Mr Vik Bansal

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Vik Bansal (b. 1967) is an Australian global business executive. He is the chief executive officer at the Australian integrated steel manufacturing and recycling company InfraBuild. Prior to that, he was managing director and chief executive officer for Cleanaway Waste Management Ltd., Australia’s largest waste management solutions company.

Bansal has earned international recognition for his work in championing sustainable business models and leading business transformations. During his time as chief executive officer of Cleanaway, the company was awarded the Turnaround Management Association’s “Turnaround of the Year Award” in the large company category.

Mr
Vik Bansal
Vik stairs.jpg vik_stairs.jpg
Native nameVik Bansal
BornKarnal, India
🏡 ResidenceSydney, Australia
🎓 Alma materNational Institute of Technology Kurukshetra
💼 Occupation
Chief Executive Officer and Managing Director in Sydney
📆 Years active  2
👔 EmployerInfraBuild
🏢 OrganisationInfraBuild

Early Life[edit]

Bansal was born in Karnal, a small town in northern India. He attended St. Theresa’s Convent School, which he has described as a strict Catholic school that took a no-nonsense approach to teaching and placed an equal level of importance on both academia and sport. According to Bansal, it was through his time playing sports in secondary school that he first learned the importance of team dynamics.

Bansal attended the National Institute of Technology Kurukshetra, graduating with honors in 1987 with a bachelor’s degree in electrical engineering. After graduating, he worked for three years as a projects engineer for the Indian home appliances company Voltas Limited where he managed building automation and HVAC projects in commercial and industrial applications.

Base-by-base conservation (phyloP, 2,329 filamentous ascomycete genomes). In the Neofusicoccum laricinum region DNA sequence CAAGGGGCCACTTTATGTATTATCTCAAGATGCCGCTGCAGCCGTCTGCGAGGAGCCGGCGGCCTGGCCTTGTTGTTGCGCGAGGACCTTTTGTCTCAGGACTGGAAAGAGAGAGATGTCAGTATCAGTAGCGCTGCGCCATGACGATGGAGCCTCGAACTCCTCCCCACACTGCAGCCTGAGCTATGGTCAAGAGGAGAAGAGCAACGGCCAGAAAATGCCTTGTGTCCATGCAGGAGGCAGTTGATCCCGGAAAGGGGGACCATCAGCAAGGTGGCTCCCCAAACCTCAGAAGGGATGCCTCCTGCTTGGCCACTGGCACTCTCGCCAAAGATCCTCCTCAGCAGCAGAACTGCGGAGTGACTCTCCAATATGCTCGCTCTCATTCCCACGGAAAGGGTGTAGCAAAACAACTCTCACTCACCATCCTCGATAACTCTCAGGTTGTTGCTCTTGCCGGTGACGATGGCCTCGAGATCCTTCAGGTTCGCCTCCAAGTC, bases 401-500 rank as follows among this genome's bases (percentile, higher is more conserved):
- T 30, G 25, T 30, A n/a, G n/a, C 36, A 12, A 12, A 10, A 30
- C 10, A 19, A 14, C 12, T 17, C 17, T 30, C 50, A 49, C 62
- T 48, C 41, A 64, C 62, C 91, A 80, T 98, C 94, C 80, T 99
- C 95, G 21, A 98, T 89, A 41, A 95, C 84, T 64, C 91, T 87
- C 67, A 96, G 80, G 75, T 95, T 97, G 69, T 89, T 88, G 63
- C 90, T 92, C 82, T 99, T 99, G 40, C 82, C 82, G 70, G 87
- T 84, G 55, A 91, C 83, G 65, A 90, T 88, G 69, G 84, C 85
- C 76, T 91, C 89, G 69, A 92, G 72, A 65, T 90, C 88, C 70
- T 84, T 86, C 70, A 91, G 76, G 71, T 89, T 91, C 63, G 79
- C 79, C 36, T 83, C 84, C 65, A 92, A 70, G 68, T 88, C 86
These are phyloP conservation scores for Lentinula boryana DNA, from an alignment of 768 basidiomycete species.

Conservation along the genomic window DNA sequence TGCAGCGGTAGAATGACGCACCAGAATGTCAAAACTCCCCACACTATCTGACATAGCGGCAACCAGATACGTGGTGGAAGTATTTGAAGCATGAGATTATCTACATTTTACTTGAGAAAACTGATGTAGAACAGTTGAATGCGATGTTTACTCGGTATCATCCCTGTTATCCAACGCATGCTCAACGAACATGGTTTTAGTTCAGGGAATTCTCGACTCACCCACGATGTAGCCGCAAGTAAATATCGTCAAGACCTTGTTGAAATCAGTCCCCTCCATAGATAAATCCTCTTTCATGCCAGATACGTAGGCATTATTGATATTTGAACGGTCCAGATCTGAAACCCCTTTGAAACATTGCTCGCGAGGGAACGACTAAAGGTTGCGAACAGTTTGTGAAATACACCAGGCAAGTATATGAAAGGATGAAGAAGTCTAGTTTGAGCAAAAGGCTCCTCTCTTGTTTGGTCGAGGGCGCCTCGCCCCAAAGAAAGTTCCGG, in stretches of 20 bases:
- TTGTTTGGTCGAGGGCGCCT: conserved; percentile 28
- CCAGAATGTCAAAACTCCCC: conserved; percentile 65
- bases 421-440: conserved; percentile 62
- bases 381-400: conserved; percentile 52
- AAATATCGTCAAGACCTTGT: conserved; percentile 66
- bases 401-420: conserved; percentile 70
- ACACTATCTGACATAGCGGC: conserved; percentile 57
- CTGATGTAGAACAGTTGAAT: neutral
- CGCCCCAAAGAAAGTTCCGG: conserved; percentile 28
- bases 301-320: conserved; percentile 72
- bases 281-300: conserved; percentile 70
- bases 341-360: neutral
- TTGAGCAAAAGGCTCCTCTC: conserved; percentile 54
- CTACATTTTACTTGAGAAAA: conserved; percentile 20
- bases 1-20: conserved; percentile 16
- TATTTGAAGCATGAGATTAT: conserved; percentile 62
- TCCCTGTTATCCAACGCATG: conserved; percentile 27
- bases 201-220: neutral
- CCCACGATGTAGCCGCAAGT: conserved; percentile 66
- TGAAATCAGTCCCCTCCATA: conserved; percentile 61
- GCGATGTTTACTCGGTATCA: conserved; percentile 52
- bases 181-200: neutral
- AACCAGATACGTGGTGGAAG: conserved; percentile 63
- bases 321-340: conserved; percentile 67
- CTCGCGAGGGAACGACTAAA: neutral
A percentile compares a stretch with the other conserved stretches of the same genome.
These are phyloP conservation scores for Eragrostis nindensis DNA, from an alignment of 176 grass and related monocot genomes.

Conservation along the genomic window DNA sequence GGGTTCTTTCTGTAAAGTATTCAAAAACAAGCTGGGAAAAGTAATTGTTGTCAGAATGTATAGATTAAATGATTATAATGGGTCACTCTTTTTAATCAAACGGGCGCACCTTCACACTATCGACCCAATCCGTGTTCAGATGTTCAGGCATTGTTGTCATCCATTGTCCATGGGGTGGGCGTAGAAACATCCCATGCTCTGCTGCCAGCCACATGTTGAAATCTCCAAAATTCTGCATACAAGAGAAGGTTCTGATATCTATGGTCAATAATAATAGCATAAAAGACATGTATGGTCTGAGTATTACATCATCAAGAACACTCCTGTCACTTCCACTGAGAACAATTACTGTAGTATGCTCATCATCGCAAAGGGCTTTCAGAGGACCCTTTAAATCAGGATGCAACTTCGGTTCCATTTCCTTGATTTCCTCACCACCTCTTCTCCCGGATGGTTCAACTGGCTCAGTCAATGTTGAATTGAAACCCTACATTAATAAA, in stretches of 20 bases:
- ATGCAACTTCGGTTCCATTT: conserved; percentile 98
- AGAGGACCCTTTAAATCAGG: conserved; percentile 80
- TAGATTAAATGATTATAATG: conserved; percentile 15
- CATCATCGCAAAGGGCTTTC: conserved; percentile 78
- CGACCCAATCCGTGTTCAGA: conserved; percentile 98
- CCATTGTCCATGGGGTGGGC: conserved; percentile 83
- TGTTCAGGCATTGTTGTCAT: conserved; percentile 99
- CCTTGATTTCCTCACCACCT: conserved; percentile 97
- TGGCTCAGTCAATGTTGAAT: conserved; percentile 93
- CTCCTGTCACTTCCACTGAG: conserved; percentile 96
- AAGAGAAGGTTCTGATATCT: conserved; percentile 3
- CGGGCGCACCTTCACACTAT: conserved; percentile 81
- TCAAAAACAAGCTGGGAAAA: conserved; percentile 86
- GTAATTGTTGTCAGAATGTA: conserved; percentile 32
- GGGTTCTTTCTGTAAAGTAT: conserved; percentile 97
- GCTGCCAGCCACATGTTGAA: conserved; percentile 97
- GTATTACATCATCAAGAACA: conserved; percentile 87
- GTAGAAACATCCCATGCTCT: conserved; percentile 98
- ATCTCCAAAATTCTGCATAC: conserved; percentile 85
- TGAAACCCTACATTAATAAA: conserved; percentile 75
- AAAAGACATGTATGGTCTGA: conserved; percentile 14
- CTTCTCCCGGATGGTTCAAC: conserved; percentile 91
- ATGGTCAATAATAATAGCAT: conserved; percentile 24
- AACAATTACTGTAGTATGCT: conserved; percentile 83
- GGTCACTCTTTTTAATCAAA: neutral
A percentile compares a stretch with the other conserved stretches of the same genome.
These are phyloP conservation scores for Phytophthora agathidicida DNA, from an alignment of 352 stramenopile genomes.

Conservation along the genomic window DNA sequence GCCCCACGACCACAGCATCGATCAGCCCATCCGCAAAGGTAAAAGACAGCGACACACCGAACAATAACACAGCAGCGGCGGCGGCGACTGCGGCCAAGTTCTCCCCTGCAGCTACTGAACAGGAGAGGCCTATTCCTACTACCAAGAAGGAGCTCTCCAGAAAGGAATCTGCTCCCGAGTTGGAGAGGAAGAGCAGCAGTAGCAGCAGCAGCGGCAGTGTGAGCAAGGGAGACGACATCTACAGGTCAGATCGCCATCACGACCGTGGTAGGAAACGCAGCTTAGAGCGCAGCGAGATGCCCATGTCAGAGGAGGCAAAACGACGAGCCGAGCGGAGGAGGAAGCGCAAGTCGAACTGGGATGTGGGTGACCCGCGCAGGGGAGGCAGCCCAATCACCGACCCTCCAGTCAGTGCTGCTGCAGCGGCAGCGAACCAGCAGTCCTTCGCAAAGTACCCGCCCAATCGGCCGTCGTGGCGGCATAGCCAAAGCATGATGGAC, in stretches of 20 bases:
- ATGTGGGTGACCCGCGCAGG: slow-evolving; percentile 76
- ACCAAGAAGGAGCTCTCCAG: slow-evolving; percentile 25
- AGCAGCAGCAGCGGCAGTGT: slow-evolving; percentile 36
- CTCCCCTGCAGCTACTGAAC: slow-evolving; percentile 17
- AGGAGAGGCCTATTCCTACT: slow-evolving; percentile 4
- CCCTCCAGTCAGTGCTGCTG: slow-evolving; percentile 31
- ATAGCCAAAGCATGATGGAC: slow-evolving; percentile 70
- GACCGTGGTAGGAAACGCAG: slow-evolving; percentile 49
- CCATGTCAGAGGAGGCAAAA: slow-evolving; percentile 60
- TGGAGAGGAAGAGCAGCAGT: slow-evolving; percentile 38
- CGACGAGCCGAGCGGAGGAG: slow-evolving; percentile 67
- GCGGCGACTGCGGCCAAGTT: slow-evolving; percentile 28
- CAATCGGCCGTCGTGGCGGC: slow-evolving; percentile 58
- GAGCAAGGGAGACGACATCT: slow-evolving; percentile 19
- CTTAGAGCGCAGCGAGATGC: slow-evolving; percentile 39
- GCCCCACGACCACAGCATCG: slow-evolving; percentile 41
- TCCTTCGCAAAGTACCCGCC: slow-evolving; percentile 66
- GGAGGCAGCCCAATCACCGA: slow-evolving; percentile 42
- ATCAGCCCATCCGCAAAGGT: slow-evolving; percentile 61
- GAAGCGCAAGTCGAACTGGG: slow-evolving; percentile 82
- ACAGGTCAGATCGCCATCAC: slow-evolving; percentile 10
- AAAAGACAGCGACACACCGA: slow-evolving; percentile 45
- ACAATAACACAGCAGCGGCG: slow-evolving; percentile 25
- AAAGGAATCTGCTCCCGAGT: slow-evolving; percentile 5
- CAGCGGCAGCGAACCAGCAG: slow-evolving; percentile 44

After meeting his wife, who is Australian-Indian, Bansal made the decision to move to Australia and in 1991 was also accepted to attend RMIT University in Melbourne for a master’s degree in computer science. However, he first needed to acquire a post-graduate diploma and enrolled at the Swinburne University of Technology to do so.

Bansal has said that cultural assimilation was one of the biggest challenges he has faced in his lifetime, and was rejected from over 100 positions while looking for a job to support his studies. Calling the time “character-building,” he took every piece of advice given to him at the time, including changing his name from “Vikas” to “Vik” at the suggestion of one recruiter.  Eventually landing a job selling advertising space for small suburban newspapers for $85 a week plus commission, Bansal kept the rejection letters he received and has since gone on to acquire some of the companies that had initially denied him employment. He has been known to read these letters out loud as a motivational tool to employees.

After completing his post-graduate degree Bansal decided against pursuing a master’s degree in computer science. Unsure yet of exactly what path he wanted to follow in his career, he began looking for engineering jobs in Australia and was hired by the French manufacturing company Alstom to work within process automation for their subsidiary Endress+Hauser. The role had a sales component, and Bansal has said it was this job that made him realize his passion for business. He enrolled at Deakin University to pursue a master’s degree in business administration, graduating in 1996.

Bansal earned his master of laws degree in enterprise governance from Bond University in 2021.

Career[edit]

Bansal began working at Alstrom in 1992, and when the company acquired a new product portfolio that had seen success in Japan but had not been tested in Australian markets yet, Bansal was made responsible for marketing and strategy of the product range servicing multiple segments across Australia and New Zealand. The uncertainty surrounding the category had made many hesitant to take it on, and according to Bansal his boss warned him that even he was unsure of its potential. However, within three and a half years the category became the most profitable product for Alstrom and Bansal was promoted to group marketing manager, making him responsible for strategic marketing and product position of the entire Australian market in 1998.